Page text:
Aim: To compare the results of short-wavelength automated perimetry (SWAP) in diabetic patients without retinopathy and healthy subjects and show if it is possible to detect an abnormal function of the retina in diabetic patients before vascular changes on the retina develop. Further, the effect of diabetes duration and long-term glycaemic control on the visual field was examined.
Methods: The study group included 22 patients with diabetes type 1 or 2, without any signs of retinopathy. The control group consisted of 21 healthy subjects. Short-wavelength automated perimetry was performed on the Humphrey Field Analyzer (HFA 860, Carl Zeiss Meditec), SITA SWAP, 24-2 test. In diabetic patients, the duration of diabetes and the level of glycohemoglobin (HbA1c) was registered. The visual field indices MD (mean deviation) and PSD (pattern standard deviation) were compared between both groups by the Mann-Whitney test. The correlation between the visual field indices, HbA1c and duration of diabetes was assessed by the Spearman correlation coefficient.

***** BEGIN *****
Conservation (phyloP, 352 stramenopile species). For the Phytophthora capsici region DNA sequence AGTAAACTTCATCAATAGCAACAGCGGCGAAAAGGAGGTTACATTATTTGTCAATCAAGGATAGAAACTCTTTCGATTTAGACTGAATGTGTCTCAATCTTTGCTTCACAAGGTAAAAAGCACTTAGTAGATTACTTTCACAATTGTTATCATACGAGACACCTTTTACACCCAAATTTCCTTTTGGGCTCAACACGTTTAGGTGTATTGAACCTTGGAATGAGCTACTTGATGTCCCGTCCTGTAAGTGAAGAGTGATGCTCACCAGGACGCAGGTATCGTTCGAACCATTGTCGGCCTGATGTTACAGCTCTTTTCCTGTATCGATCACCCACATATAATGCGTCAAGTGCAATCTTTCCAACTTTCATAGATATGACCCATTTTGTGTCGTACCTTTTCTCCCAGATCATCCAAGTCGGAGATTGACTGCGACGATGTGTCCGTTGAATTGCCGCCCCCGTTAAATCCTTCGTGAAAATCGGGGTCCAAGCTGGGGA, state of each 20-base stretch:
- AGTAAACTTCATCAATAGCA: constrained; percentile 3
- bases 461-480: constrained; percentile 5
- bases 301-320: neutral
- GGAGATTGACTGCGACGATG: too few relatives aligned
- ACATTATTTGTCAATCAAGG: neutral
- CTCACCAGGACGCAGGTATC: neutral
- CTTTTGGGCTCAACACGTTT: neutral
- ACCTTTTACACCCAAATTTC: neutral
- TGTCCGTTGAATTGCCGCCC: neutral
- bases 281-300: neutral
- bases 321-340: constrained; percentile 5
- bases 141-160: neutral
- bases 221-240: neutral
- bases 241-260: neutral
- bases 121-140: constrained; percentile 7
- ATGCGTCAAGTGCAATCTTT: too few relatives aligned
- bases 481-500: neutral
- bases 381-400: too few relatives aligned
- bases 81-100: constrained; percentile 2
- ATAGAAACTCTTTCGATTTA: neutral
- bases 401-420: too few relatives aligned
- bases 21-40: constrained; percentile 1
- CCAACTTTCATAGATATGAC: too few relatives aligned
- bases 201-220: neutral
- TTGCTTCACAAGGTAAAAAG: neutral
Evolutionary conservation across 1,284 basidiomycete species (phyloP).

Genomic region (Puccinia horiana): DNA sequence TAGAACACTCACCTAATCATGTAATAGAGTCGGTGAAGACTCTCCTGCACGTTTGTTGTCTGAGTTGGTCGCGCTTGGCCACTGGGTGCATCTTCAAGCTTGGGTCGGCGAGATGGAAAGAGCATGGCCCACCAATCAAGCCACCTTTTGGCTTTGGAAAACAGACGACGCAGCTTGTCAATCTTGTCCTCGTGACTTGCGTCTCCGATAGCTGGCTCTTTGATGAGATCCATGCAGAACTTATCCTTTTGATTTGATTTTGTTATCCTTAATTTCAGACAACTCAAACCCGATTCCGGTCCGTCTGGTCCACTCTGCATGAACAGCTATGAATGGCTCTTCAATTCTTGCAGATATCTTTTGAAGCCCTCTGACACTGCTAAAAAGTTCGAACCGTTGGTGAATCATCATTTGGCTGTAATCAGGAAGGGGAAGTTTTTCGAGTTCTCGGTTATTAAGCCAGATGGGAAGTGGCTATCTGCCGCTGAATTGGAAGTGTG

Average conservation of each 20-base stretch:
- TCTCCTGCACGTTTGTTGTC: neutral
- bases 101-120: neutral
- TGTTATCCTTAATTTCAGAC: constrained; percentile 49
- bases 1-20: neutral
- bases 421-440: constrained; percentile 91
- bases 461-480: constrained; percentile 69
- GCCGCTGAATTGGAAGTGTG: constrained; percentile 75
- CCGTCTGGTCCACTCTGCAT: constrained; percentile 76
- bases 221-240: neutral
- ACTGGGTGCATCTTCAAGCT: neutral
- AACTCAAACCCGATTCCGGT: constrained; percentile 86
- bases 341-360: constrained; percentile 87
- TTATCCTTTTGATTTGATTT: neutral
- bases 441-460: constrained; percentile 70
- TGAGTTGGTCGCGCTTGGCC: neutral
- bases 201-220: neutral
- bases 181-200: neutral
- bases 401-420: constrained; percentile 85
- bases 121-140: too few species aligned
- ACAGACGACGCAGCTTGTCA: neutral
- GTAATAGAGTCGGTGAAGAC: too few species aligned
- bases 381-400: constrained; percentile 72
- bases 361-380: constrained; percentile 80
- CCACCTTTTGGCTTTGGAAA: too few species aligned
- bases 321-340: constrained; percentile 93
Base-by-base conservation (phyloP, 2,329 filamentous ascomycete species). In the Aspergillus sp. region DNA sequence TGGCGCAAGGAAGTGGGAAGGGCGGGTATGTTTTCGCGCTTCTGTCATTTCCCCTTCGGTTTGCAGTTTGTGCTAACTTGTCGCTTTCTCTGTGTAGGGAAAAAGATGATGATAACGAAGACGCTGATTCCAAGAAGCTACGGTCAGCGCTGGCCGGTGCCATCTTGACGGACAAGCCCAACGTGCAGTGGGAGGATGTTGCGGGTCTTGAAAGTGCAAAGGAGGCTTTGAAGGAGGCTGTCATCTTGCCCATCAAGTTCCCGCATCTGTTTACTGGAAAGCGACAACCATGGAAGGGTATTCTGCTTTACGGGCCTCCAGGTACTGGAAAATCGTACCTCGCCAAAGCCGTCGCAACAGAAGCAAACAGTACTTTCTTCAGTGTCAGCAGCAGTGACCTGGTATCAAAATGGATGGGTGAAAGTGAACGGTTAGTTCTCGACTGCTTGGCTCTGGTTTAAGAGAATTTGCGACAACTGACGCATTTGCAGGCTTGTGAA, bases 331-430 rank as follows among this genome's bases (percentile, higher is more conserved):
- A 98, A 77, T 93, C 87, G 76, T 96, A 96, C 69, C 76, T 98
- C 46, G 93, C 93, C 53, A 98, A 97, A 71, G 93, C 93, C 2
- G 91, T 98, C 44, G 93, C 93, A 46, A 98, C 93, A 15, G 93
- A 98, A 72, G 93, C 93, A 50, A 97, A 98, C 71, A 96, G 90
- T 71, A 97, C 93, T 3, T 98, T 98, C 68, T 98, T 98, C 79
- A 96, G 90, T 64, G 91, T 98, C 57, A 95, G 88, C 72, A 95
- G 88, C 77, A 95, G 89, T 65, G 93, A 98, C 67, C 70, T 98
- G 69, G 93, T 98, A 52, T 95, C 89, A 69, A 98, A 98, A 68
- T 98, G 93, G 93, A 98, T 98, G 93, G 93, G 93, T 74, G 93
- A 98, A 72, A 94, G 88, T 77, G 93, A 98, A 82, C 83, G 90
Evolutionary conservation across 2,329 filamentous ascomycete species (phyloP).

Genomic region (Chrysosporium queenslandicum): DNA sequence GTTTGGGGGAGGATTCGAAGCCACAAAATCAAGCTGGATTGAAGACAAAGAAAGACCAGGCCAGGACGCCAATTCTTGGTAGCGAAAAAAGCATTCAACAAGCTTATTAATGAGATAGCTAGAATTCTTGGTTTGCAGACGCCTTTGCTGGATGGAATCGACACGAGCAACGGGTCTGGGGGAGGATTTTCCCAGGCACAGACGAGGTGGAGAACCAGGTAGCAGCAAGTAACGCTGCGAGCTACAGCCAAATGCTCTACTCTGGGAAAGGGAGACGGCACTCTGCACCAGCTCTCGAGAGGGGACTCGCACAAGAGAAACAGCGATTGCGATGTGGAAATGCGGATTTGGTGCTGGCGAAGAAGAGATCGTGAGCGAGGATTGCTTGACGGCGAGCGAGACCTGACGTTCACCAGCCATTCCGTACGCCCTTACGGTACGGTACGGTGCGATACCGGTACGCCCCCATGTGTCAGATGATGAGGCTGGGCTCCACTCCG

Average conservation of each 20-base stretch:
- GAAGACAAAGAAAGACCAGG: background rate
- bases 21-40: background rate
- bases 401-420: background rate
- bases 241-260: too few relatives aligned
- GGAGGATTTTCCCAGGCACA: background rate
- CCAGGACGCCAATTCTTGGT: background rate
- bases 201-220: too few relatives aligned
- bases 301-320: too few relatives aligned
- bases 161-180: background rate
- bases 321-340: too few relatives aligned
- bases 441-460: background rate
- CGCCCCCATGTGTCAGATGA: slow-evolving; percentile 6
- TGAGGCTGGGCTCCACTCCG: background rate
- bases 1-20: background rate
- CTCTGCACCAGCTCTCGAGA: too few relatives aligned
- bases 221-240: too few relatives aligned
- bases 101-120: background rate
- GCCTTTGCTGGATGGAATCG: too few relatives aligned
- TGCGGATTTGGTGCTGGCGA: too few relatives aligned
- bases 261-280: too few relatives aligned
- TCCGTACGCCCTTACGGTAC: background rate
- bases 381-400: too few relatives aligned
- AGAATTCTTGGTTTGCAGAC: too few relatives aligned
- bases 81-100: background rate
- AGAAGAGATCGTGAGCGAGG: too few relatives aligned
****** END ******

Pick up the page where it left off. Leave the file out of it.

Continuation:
Results: The mean value of MD in the study and control group was -3.64±3.66 dB and -1.48±2.12 dB respectively, the values in the study group were significantly lower (p < 0.05). Mean PSD in the study group was 2.92±1.04 dB and 2.23±0.33 dB in the control group, again the difference was statistically significant (p < 0.05). Patients in the study group suffered from diabetes for 17±9.4 years in average. The mean value of HbA1c in the study group was 60.64±16.63 mmol/mol. A significant correlation was found only for PSD and HbA1c (p > 0.05). The duration of diabetes had no effect on either of the visual field indices.
Conclusion: Short-wavelength sensitivity of retina seems to be affected in diabetic patients without clinically significant retinopathy suggesting a neuroretinal impairment at early stages of the retinopathy. We found no association between the visual field and the control or duration of diabetes.